Pope Francis’s intervention in the Knights of Malta has allowed his critics a potent new line of attack.
“Where is your mercy?” the posters
that appeared in Rome last Saturday sarcastically asked, after listing
what Breitbart News called “recent misuses of papal power.”
The idea of the news organization behind Trump and his constitution-defying executive orders on refugees calling out the pope as an authoritarian is so rich that comment is superfluous. But it’s the
outrageousness of the new narrative that makes it so attractive.
It allows those who, in the Church, would in other circumstances be enthusiastic authoritarians and centralists - those who cheered St. John
Paul II’s hammering of the heretics, his clampdown on dissent, and so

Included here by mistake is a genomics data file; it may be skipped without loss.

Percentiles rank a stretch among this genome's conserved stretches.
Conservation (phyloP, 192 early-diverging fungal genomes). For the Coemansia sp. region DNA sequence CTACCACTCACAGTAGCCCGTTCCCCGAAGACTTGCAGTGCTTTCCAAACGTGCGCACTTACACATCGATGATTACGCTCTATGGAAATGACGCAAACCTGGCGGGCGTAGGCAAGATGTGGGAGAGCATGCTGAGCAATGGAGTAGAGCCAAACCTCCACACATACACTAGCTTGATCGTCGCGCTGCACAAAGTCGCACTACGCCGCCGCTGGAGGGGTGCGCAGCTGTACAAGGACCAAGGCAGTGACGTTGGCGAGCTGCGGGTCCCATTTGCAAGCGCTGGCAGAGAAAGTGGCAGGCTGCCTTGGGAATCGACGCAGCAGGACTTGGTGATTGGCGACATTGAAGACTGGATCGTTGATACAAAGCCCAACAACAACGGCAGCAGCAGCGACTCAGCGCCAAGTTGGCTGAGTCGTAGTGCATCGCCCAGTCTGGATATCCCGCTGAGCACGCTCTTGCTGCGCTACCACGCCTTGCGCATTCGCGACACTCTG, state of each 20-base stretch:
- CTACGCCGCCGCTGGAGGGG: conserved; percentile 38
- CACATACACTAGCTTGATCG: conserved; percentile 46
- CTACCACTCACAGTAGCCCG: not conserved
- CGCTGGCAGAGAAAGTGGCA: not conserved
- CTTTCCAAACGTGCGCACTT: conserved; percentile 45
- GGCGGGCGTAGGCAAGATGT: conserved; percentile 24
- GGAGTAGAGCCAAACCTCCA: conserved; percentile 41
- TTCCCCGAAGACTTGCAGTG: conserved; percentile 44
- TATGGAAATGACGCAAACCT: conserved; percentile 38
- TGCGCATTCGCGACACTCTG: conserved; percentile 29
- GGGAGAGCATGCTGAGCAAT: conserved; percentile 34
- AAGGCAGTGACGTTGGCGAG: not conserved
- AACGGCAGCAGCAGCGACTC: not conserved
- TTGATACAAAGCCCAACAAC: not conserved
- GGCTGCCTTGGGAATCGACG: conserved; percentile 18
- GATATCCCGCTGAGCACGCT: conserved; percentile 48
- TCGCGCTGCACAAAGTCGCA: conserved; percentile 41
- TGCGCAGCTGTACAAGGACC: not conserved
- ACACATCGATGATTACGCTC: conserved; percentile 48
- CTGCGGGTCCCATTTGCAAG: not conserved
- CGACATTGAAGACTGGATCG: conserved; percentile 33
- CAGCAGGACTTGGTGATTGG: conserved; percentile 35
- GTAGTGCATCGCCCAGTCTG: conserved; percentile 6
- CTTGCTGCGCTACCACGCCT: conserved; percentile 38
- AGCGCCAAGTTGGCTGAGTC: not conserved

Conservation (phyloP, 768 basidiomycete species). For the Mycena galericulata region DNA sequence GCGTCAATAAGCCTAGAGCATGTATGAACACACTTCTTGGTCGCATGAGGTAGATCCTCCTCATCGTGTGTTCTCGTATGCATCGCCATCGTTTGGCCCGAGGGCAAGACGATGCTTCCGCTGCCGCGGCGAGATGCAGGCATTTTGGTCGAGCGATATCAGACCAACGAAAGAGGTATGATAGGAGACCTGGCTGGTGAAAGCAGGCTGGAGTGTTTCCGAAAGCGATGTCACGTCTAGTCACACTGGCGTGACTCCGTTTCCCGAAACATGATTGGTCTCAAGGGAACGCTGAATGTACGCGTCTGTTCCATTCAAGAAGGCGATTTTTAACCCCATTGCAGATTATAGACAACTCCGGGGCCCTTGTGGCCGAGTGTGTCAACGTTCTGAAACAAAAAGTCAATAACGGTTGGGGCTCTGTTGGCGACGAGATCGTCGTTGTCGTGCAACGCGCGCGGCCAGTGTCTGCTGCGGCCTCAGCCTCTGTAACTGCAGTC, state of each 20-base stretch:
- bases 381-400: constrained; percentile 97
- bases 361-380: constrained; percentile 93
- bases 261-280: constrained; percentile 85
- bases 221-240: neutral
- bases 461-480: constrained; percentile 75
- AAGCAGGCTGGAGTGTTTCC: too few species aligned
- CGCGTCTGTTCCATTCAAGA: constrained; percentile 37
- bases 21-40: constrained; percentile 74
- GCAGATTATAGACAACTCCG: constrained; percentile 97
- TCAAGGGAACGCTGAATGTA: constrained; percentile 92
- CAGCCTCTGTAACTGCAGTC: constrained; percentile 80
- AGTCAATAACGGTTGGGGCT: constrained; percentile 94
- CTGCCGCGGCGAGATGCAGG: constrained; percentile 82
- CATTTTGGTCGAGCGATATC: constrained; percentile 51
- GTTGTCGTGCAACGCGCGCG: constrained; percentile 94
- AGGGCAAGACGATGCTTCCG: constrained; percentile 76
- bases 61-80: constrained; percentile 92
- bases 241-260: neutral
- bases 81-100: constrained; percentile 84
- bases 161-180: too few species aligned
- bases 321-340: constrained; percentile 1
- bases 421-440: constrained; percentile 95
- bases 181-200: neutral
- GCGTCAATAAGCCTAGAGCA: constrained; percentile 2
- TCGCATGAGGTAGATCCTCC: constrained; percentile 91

on - now to frame themselves as advocates of pluralism.
Yet they claim that the real irony here is that the pope popular for
being - Breitbart again - “an open-minded, grandfatherly figure with an
emphasis on mercy over doctrine” turning out to be, after all, a
dictator bent on an “ideological purge”.
Having set up this frame, traditionalists and conservatives can then
reach for the narrative of victimhood, which, in the modern West,
guarantees righteousness with astonishingly little effort.
Yet literally nothing in this account is true.
First, anyone who ever knew him up close in Argentina could tell you
that Jorge Mario Bergoglio is a tough leader and radical reformer, who
assumes the truth of doctrine but wants the Church to help people live
it, rather than use it to throw at rivals. The emphasis on mercy is not a
softening or a reducing of doctrine. It is doctrine.
Second, Francis is not imposing his way of thinking - a theological